You Are Not Hopeless

July 25 2022 | by

Dear Pastoral Counselor: I have struggled with scrupulosity since returning to the Catholic faith in 2015. I was raised Catholic, but left the Faith when I enrolled at university and got involved with a misled group of friends. After graduating from college, my relationships with these people slowly faded as our lives became increasingly busier.

I then met my spouse, a beautiful, loving Catholic woman who helped me to return to the Faith. While this has been an incredibly bright light in my life, my love for the Faith has also led me to begin engaging in scrupulous behavior, such as going to the Sacrament of Reconciliation multiple times a week and refraining from receiving Communion due to the fear of being unworthy. I desire wholeheartedly to overcome my scrupulosity in order to grow deeper in my love of God.


Please know you’re very much in good company in this fight. Saints such as Teresa of Avila, Alphonsus Liguori, Therese of Lisieux, and Ignatius of Loyola have all struggled with scrupulosity. That being said, if we’re going to successfully overcome our scrupulosity as these saints did, we need to know a little about what it is and where it comes from.

So, what is scrupulosity?

Scrupulosity is essentially composed of two things: 1) The inordinate desire for clarity in relation to our past sins and 2) Seeing sin where sin does not truly exist.

And where does it come from?

Scrupulosity comes from an unmoderated desire for perfection. Essentially, we want so strongly to be holy that we overshoot our landing spot and instead land in a state of scrupulosity, seeing only our imperfections.

And how do we overcome it?

There is a Latin term, Nemo dat quod non habet, which means that one cannot give what one does not have. I cannot, for example, give $10 to my neighbor if I do not have $10. If we apply this to our spiritual lives, we see clearly that we cannot make ourselves holy – much less perfect – because we do not have this to give to ourselves.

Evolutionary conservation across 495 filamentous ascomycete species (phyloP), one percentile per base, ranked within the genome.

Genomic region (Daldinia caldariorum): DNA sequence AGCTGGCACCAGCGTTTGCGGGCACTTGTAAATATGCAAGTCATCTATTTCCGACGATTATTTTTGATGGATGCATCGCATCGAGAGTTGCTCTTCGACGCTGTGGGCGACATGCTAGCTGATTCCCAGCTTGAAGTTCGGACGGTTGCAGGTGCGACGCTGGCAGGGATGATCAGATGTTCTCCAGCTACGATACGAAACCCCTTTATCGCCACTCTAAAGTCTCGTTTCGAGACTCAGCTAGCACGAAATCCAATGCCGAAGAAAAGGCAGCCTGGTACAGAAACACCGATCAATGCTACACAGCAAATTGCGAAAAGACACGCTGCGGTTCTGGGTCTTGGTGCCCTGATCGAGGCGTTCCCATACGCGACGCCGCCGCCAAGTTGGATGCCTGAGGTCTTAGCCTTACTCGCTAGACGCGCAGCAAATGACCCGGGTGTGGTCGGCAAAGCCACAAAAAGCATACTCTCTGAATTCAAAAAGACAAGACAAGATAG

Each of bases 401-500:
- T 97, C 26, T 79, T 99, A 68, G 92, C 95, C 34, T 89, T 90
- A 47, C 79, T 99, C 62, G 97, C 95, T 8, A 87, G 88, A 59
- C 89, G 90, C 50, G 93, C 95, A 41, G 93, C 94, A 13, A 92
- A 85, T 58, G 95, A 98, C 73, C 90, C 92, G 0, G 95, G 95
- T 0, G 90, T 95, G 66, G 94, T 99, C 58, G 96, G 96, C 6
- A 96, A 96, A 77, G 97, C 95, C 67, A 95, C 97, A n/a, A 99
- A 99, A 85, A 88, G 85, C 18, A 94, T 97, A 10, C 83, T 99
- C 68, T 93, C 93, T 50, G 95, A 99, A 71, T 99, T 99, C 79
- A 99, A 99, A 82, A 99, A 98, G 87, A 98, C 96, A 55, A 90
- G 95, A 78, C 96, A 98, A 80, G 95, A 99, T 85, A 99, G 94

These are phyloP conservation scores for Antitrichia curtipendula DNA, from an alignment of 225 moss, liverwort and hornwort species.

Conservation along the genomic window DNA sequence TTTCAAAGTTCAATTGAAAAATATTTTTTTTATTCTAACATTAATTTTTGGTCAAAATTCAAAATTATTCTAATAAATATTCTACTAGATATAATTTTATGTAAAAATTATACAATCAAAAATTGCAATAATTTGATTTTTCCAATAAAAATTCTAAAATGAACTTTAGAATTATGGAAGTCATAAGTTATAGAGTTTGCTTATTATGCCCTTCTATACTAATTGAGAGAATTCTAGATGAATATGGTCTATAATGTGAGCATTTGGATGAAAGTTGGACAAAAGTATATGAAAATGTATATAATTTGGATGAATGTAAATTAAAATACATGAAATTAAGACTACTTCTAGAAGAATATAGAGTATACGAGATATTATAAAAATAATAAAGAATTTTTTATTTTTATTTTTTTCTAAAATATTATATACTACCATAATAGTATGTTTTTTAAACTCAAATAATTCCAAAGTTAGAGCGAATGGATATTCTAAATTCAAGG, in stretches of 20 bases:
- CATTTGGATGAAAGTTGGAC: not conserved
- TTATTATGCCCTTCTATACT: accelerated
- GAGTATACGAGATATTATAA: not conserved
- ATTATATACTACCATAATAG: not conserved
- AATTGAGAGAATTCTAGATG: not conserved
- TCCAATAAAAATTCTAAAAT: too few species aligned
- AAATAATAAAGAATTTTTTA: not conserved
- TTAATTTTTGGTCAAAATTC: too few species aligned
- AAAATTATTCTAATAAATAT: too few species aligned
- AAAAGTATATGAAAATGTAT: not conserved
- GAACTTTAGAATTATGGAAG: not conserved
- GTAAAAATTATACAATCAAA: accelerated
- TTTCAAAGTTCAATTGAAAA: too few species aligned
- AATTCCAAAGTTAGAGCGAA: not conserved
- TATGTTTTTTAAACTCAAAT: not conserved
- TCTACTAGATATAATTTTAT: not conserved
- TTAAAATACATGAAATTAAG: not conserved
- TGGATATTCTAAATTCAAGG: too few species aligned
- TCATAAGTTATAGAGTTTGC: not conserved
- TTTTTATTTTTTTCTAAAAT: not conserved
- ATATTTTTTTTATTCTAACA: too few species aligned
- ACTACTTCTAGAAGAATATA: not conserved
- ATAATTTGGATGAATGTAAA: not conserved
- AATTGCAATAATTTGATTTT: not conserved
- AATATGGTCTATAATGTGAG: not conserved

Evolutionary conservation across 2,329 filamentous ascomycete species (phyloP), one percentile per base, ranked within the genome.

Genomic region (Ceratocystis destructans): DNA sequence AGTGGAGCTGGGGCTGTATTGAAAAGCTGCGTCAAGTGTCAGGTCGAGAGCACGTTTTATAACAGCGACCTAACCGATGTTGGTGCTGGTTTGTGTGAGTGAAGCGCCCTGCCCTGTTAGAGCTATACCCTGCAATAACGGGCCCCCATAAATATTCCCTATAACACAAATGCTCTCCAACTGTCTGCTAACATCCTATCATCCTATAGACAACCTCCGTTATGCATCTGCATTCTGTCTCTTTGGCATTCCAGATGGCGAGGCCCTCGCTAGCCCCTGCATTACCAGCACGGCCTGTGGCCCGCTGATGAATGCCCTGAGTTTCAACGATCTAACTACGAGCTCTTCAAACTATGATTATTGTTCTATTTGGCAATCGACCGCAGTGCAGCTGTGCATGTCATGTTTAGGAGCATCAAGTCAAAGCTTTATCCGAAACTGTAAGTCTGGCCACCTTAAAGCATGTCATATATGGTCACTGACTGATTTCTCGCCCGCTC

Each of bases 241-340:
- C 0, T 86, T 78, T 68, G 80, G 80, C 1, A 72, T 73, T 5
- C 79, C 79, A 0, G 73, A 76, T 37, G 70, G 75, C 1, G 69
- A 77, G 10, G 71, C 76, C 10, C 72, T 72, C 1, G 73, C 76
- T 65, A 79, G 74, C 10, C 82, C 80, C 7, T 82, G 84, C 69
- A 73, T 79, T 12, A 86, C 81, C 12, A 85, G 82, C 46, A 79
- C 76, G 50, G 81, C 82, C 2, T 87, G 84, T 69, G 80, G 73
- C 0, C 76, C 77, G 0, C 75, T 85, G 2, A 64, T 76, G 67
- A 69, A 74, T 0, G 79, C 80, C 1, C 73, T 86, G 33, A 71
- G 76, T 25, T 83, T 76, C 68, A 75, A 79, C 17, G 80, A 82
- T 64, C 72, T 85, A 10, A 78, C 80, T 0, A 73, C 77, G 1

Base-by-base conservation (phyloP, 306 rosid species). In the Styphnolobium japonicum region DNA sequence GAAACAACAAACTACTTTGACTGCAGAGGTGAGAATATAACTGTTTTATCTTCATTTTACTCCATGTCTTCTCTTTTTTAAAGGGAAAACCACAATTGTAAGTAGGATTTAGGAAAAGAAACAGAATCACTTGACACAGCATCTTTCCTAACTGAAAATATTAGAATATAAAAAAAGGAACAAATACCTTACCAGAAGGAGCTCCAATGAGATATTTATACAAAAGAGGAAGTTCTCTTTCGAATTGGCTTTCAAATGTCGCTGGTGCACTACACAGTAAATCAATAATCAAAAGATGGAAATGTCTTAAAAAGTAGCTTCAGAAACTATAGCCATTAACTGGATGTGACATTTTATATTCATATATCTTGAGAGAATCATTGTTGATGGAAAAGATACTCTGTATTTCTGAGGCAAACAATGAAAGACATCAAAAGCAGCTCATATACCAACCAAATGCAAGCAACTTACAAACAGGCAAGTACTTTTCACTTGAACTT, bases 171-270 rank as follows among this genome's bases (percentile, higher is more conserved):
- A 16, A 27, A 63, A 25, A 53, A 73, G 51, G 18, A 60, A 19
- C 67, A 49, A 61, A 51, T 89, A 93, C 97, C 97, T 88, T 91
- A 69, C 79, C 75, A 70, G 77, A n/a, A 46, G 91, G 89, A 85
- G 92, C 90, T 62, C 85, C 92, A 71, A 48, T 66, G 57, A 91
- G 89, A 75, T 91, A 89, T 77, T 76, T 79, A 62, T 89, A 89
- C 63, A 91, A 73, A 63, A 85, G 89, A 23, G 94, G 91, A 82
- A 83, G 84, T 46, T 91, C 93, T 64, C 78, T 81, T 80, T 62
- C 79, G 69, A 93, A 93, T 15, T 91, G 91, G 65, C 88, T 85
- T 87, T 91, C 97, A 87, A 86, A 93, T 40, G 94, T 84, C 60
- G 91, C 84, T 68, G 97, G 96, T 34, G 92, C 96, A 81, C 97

One of the problems with scrupulosity is that we begin to pull our focus away from God and turn it towards ourselves. We concern ourselves with whether or not we are okay spiritually; whether or not we have sinned; what form of sin we have committed; and whether or not we have truly been forgiven for it.

The problem with the questions we ask ourselves in these situations is that the focus shifts from God to me. In scrupulosity, we tend to contract, or pull our focus away from God and place it on ourselves. When we do this, we fail to recognize God’s fathomless mercy. We fail to recognize that He knows our many imperfections and, when the priest – in persona Christi – absolves us from our sins, the eternal punishment due to them is forgiven. Wiped away. Poured into the bottomless ocean of His merciful love.

In this lies one of the most important means to overcoming scrupulosity: turning our focus away from ourselves and placing it entirely on God, trusting in His unrivalled mercy and goodness. He desires us to be holy, to be perfect, but only He can give that to us. We cannot obtain it on our own. Let us trust in Him and His divine mercy.

Remember, sanctity is just this: loving God with every ounce of our being. If we’re resolute in our determination to keep our focus entirely on Him, we’ll have successfully begun the process of overcoming scrupulosity.

Updated on August 22 2022